The 24th Annual Full Frame Documentary Film Festival is winding down, and I've just got a couple more docs to sum up. I saw way less non fiction films this year due to the limited roster of the online-only event, but I was mostly satisfied by the works I watched. Here's hoping that next year we can get back to the Carolina Theater, and the Marriot Convention Center for a return to a real in-person big screen festival.I’d like to give a shout out to Adam Pyburn Motion Design for providing a great but all too brief animated trailer that ran before each feature. I worked with Pyburn, who’s produced trailers at previous Full Frames, at the Colony Theater in Raleigh over a decade ago, and I’m happy to see his art getting displayed in this fine forum. The image at the top of this post is from the spot for this year’s festival - you can see the full trailer at Pyburn’s website.
Now onto my last few films from Full Frame 2021:
HOMEROOM (Dir. Peter Nicks, 2021)
Filmmaker Nicks’ third feature-length doc comes off as more home movie-ish than the other docs at this year’s Full Frame, but that’s not a bad thing as it puts us up close to its passionate subjects. It’s surely a premise that will most likely anger conservatives with its repeated refrains to “defund the police” since it deals with students at Oakland High School in California protesting the police presence on the institution’s grounds. The film also covers how the spread of covid-19, and police shootings such as the tragic killing of George Floyd triggers the activist teens and fuels their opposition.
The closest this film has to a star is Denison Garibo, a Latino student member of the Oakland School District, who tries to keep his cool as he attends meetings and hearings with cops and even Oakland’s mayor Libby Schaaf, who is as condescending as humanly possible. THE HOMEROOM, which is considered the third film in Nicks’ Oakland trilogy (the other films being 2012’s THE WAITING ROOM, and 2017’s THE FORCE, is a talk-filled time, but it’s never not compelling, and if you’ve never heard the term “hella” * (as in “a hella lot of food”) you’ll hear it a hella lot here.
* The slang word originated in Oakland, something I did not know before this doc.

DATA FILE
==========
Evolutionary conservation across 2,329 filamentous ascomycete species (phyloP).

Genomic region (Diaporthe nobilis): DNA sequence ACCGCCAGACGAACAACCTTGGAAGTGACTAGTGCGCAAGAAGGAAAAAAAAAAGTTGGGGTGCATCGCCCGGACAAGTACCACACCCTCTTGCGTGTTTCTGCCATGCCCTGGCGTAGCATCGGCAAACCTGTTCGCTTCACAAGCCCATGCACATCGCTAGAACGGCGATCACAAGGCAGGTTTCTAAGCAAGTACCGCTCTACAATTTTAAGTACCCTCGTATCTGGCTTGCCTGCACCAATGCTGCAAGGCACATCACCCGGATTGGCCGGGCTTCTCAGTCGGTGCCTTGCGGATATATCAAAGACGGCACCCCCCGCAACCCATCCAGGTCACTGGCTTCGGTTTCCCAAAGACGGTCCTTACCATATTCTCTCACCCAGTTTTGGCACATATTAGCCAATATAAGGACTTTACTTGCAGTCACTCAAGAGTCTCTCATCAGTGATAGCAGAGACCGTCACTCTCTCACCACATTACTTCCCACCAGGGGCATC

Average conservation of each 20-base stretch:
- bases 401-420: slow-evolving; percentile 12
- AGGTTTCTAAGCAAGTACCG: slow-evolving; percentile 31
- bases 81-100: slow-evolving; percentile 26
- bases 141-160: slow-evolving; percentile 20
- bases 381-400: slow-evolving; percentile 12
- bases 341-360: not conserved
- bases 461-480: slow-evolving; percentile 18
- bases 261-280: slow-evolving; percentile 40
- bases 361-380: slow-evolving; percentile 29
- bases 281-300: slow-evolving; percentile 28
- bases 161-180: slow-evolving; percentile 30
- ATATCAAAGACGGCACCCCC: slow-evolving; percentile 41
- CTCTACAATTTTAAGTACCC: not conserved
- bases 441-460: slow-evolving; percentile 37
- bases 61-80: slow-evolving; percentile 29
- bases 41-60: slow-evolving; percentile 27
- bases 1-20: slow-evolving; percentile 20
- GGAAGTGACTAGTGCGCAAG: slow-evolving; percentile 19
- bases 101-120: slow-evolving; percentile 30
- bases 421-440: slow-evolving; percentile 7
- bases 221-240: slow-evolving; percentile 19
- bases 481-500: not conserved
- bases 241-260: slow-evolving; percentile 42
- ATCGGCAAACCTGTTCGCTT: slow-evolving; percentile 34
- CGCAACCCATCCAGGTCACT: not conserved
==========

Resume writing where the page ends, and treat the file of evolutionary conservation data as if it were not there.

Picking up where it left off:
STORM LAKE (Dirs. Beth Levison & Jerry Risius, 2021)
My final film at the fest focuses on the daily operations at a Pulitzer Prize winning newspaper in the small town of Storm Lake in Iowa. The central figure of the doc is Art Cullen, the Editor of the Storm Lake Times, who is described as lanky, and white haired by one commenter, and “the voice of the Democrats in BV (Buena County).” Members of Cullen’s family also work for the paper, which has been in business since 1990.
The subjects that are tackled in the doc’s less than 90 minute running time are immigration, farming, and local politics. As the film largely takes place in early 2020, the Presidential campaign is touched upon with brief cameos by Elizabeth Warren, Pete Buttigieg, and Amy Klobuchar, who quips that she can “see Iowa from her porch.” A couple of things this modest movie taught me were about News Deserts, which are small communities that have no newspaper outlets, and that there are still newspapers that have TV listings.
I enjoyed STORM LAKE greatly. This is partly because I’ve written for newspapers and find their processes compelling. One of the only issues I have is that the pandemic is clumsily introduced into the narrative. But overall this is a stimulating look at people who love their jobs and take them seriously. As newspapers are fading, it’s inspiring to see one that’s still thriving in the world of fake news, even if they have years with little profit. I haven’t seen any of Directors Levison and Risius’ previous projects, but this fine film encourages me to seek out their other work.
So that’s yet another Full Frame. Obviously it was a very different experience as I had to watch all the docs on the small screen usually while in pajama pants. I am extremely hopeful that things will be better in the future normal, and that I can join my fellow film fans in dark rooms for powerful picture shows. That can’t be too far off, right?